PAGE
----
On a previous occasion we had an "anarchist" who, though not a candidate, spent many lunchtimes discussing the futility of parliamentary politics with groups of pupils and encouraged a significant amount of ballot paper spoiling. Deemed a spoilsport by some, he arguably provided an extra dimension to the whole undertaking and prompted meaningful conversations about the value of participation.

This year's token anarchist is more of the armchair variety: he attends all the events, albeit with periodic grunts and grumbles, and stages seemingly defiant walkouts (although only so he can attend his creative writing class in another part of the school).

On the campaign trail

Early in the 2015 campaign, the candidates set up a husting during an assembly at a local junior school. They gave a "soapbox" one-minute introduction to their parties, before being exposed to surprisingly insightful questions from their young audience. The experience of presenting and pitching required the students to develop soft skills that most were unfamiliar with. Our Green candidate, left reeling after three consecutive questions from the crowd, later suggested that he was floundering and "felt like a politician!"

Back at the senior school, we organised a number of lunchtime events where the candidates addressed questions from the audience on a range of policy areas, including immigration, the NHS, the economy, defence and security, transport and the environment. These sessions focused everyone's minds: the candidates had to do their homework beforehand and so did the audience. The ensuing exchanges were insightful and meaningful, and demonstrated a good level of knowledge.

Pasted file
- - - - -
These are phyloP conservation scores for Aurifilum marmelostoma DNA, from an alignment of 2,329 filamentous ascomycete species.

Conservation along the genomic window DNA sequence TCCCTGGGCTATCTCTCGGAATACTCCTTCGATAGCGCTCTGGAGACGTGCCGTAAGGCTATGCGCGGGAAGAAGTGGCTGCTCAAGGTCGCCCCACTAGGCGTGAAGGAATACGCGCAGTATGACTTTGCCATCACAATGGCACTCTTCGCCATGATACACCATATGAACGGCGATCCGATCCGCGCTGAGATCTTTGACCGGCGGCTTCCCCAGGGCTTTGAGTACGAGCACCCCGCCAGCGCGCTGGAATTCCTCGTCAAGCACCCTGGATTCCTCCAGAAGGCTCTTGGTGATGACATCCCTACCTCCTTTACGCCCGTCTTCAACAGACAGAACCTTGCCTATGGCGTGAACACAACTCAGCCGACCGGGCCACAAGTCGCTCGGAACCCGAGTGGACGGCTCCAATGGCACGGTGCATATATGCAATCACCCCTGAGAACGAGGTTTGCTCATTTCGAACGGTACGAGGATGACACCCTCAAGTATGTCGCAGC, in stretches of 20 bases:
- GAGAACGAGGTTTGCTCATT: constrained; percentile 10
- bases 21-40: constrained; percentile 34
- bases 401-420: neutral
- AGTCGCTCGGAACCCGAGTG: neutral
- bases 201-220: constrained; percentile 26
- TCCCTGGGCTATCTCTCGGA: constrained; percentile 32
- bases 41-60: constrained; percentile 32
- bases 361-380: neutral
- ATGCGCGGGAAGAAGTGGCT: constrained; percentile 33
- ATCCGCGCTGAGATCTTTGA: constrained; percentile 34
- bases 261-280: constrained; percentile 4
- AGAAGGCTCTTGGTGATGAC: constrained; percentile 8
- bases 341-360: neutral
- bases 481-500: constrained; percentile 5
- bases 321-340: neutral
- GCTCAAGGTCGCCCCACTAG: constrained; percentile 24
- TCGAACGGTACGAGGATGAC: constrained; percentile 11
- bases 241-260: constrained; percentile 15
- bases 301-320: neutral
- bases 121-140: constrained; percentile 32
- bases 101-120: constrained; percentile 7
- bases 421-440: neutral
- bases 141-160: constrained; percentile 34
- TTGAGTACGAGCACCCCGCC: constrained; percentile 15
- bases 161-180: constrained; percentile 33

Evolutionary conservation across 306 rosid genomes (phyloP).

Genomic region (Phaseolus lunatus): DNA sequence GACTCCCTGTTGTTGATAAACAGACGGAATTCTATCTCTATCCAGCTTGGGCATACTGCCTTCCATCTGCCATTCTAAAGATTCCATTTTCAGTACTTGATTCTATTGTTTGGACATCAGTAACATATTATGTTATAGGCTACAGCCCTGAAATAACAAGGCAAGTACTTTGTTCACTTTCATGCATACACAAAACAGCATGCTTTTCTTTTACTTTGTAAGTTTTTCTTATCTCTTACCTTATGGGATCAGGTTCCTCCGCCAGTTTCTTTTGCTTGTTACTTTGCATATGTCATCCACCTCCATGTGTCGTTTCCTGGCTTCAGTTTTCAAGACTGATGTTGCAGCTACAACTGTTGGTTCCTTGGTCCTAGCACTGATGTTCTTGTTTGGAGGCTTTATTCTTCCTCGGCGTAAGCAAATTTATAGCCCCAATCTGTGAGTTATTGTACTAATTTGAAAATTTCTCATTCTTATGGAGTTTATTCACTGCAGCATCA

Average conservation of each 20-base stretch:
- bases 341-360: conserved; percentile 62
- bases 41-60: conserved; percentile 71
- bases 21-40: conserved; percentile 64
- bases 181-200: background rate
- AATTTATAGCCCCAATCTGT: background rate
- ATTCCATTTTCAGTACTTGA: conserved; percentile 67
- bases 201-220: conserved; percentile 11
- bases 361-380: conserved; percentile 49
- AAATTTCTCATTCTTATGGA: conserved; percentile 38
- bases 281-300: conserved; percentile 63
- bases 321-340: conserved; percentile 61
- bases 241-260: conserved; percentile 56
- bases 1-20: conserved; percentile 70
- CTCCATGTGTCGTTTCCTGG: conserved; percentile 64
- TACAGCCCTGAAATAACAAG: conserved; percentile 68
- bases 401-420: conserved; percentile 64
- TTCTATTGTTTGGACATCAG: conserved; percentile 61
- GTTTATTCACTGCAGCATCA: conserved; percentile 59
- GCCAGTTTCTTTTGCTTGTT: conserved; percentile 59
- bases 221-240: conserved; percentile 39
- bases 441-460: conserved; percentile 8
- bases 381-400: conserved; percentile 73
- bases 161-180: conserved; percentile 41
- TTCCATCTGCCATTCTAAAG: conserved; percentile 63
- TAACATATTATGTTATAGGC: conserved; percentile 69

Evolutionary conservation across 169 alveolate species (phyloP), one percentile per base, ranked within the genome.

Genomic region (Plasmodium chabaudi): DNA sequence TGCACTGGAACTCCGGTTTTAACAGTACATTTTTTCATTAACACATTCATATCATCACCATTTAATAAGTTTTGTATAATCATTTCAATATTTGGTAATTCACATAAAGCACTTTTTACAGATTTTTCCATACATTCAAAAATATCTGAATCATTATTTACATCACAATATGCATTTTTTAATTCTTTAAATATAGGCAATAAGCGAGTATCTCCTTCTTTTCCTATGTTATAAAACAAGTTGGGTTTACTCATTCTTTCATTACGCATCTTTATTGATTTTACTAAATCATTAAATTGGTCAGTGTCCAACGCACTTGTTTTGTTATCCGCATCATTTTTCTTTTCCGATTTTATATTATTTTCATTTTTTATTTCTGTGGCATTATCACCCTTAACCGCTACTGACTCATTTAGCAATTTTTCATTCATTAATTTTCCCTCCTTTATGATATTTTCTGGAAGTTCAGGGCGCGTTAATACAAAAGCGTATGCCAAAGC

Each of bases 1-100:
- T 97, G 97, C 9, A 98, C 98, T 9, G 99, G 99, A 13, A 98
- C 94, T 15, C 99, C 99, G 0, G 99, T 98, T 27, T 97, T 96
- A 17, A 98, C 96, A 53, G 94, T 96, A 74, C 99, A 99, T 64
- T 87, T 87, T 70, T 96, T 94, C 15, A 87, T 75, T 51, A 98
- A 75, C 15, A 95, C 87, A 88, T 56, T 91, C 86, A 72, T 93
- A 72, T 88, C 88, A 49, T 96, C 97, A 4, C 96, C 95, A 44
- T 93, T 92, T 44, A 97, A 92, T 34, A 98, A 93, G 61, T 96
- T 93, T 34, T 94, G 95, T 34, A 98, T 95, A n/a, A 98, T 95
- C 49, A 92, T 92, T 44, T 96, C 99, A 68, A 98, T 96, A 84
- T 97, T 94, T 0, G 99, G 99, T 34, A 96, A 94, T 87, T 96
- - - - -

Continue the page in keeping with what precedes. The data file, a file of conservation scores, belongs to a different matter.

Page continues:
At the ballot box

The election itself took place over the course of one day just before the Easter holidays. A local returning officer was generous and cooperative in supplying authentic ballot boxes and signage. All members of the school community - pupils, teachers and support staff - were eligible to vote. Although we maintained the principle of the secret ballot, colour-coded ballot papers for individual year groups allowed for some interesting post-results analysis.

The whole exercise had many benefits, the most impressive of which was the vertical mixing as candidates mingled with younger pupils to explain - or more often defend - their policies.

The process has unwittingly drawn pupils into the realm of civic engagement, too, albeit in an arena that feels safe and secure. And of course it has enabled some pupils to find their voices for the first time: they discover that the cut-and-thrust of debate can be not just energising but something they may build on in their choice of subjects or even careers. Social confidence and a have-a-go mentality are skills that go beyond the classroom into the world outside.

Such an enterprise inevitably has its challenges: pupils becoming overly immersed in their own soundbites, the potential for sabotage of rivals' posters, even inventive forms of bribery to secure votes. But then again, perhaps this mirrors modern party politics more than we might like to admit.

Stephen Edwards is head of politics at Yarm School in North East England